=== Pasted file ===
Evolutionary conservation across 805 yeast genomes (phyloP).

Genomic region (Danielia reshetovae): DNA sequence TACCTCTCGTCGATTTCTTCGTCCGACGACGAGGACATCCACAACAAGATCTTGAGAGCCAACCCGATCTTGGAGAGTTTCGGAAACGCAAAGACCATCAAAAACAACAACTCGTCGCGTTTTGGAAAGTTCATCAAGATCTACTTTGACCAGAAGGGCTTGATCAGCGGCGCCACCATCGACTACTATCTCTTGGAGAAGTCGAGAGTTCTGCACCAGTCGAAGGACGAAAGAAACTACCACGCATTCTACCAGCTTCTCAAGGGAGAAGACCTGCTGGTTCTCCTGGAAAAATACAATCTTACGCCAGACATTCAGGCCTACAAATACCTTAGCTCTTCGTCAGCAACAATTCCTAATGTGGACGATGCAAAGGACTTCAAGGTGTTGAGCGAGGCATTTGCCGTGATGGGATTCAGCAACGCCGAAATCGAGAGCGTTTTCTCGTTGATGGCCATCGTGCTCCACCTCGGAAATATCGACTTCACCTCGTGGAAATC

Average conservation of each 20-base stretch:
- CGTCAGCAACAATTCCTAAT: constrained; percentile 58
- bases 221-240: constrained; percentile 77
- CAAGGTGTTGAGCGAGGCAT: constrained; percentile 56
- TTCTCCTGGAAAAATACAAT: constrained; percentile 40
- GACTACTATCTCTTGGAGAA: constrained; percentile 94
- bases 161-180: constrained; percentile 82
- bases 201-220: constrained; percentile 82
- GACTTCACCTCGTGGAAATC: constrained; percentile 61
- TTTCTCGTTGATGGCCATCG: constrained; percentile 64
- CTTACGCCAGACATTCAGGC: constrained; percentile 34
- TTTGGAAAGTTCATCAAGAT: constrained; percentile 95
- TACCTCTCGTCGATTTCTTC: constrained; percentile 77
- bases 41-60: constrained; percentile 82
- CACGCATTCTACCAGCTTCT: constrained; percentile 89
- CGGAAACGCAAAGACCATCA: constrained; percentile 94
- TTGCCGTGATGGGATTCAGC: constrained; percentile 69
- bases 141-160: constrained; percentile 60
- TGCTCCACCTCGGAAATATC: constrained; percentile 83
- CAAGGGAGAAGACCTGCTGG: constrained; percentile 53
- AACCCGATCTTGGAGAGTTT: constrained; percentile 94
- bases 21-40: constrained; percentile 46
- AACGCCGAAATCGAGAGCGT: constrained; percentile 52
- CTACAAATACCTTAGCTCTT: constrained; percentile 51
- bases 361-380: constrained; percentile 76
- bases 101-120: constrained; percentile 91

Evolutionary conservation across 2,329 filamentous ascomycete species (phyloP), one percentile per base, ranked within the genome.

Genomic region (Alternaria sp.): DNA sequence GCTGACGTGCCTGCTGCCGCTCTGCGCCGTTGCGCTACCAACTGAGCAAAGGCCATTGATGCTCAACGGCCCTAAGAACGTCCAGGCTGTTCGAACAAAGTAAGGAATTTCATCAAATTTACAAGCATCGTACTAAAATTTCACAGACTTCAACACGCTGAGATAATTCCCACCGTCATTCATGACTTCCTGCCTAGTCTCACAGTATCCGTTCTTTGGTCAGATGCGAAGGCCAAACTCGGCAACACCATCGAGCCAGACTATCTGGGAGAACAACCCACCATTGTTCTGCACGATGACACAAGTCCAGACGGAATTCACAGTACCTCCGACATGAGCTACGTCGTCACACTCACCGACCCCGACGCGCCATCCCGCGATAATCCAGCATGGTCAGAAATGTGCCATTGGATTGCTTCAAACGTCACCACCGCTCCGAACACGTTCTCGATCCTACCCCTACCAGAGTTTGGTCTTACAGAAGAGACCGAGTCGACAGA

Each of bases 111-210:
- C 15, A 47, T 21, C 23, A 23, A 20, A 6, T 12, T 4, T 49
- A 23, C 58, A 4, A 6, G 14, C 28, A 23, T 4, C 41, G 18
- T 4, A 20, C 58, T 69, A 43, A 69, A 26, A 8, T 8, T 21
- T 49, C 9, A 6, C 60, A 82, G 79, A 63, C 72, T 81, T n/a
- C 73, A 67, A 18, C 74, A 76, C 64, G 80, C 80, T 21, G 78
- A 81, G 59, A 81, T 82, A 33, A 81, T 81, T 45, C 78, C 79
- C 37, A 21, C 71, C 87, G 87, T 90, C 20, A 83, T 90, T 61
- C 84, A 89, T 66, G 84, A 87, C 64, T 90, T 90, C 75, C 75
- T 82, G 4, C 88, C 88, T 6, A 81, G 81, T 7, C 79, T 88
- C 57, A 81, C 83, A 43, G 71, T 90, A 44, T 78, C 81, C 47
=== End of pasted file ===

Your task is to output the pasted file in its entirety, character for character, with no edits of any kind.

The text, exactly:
Evolutionary conservation across 805 yeast genomes (phyloP).

Genomic region (Danielia reshetovae): DNA sequence TACCTCTCGTCGATTTCTTCGTCCGACGACGAGGACATCCACAACAAGATCTTGAGAGCCAACCCGATCTTGGAGAGTTTCGGAAACGCAAAGACCATCAAAAACAACAACTCGTCGCGTTTTGGAAAGTTCATCAAGATCTACTTTGACCAGAAGGGCTTGATCAGCGGCGCCACCATCGACTACTATCTCTTGGAGAAGTCGAGAGTTCTGCACCAGTCGAAGGACGAAAGAAACTACCACGCATTCTACCAGCTTCTCAAGGGAGAAGACCTGCTGGTTCTCCTGGAAAAATACAATCTTACGCCAGACATTCAGGCCTACAAATACCTTAGCTCTTCGTCAGCAACAATTCCTAATGTGGACGATGCAAAGGACTTCAAGGTGTTGAGCGAGGCATTTGCCGTGATGGGATTCAGCAACGCCGAAATCGAGAGCGTTTTCTCGTTGATGGCCATCGTGCTCCACCTCGGAAATATCGACTTCACCTCGTGGAAATC

Average conservation of each 20-base stretch:
- CGTCAGCAACAATTCCTAAT: constrained; percentile 58
- bases 221-240: constrained; percentile 77
- CAAGGTGTTGAGCGAGGCAT: constrained; percentile 56
- TTCTCCTGGAAAAATACAAT: constrained; percentile 40
- GACTACTATCTCTTGGAGAA: constrained; percentile 94
- bases 161-180: constrained; percentile 82
- bases 201-220: constrained; percentile 82
- GACTTCACCTCGTGGAAATC: constrained; percentile 61
- TTTCTCGTTGATGGCCATCG: constrained; percentile 64
- CTTACGCCAGACATTCAGGC: constrained; percentile 34
- TTTGGAAAGTTCATCAAGAT: constrained; percentile 95
- TACCTCTCGTCGATTTCTTC: constrained; percentile 77
- bases 41-60: constrained; percentile 82
- CACGCATTCTACCAGCTTCT: constrained; percentile 89
- CGGAAACGCAAAGACCATCA: constrained; percentile 94
- TTGCCGTGATGGGATTCAGC: constrained; percentile 69
- bases 141-160: constrained; percentile 60
- TGCTCCACCTCGGAAATATC: constrained; percentile 83
- CAAGGGAGAAGACCTGCTGG: constrained; percentile 53
- AACCCGATCTTGGAGAGTTT: constrained; percentile 94
- bases 21-40: constrained; percentile 46
- AACGCCGAAATCGAGAGCGT: constrained; percentile 52
- CTACAAATACCTTAGCTCTT: constrained; percentile 51
- bases 361-380: constrained; percentile 76
- bases 101-120: constrained; percentile 91

Evolutionary conservation across 2,329 filamentous ascomycete species (phyloP), one percentile per base, ranked within the genome.

Genomic region (Alternaria sp.): DNA sequence GCTGACGTGCCTGCTGCCGCTCTGCGCCGTTGCGCTACCAACTGAGCAAAGGCCATTGATGCTCAACGGCCCTAAGAACGTCCAGGCTGTTCGAACAAAGTAAGGAATTTCATCAAATTTACAAGCATCGTACTAAAATTTCACAGACTTCAACACGCTGAGATAATTCCCACCGTCATTCATGACTTCCTGCCTAGTCTCACAGTATCCGTTCTTTGGTCAGATGCGAAGGCCAAACTCGGCAACACCATCGAGCCAGACTATCTGGGAGAACAACCCACCATTGTTCTGCACGATGACACAAGTCCAGACGGAATTCACAGTACCTCCGACATGAGCTACGTCGTCACACTCACCGACCCCGACGCGCCATCCCGCGATAATCCAGCATGGTCAGAAATGTGCCATTGGATTGCTTCAAACGTCACCACCGCTCCGAACACGTTCTCGATCCTACCCCTACCAGAGTTTGGTCTTACAGAAGAGACCGAGTCGACAGA

Each of bases 111-210:
- C 15, A 47, T 21, C 23, A 23, A 20, A 6, T 12, T 4, T 49
- A 23, C 58, A 4, A 6, G 14, C 28, A 23, T 4, C 41, G 18
- T 4, A 20, C 58, T 69, A 43, A 69, A 26, A 8, T 8, T 21
- T 49, C 9, A 6, C 60, A 82, G 79, A 63, C 72, T 81, T n/a
- C 73, A 67, A 18, C 74, A 76, C 64, G 80, C 80, T 21, G 78
- A 81, G 59, A 81, T 82, A 33, A 81, T 81, T 45, C 78, C 79
- C 37, A 21, C 71, C 87, G 87, T 90, C 20, A 83, T 90, T 61
- C 84, A 89, T 66, G 84, A 87, C 64, T 90, T 90, C 75, C 75
- T 82, G 4, C 88, C 88, T 6, A 81, G 81, T 7, C 79, T 88
- C 57, A 81, C 83, A 43, G 71, T 90, A 44, T 78, C 81, C 47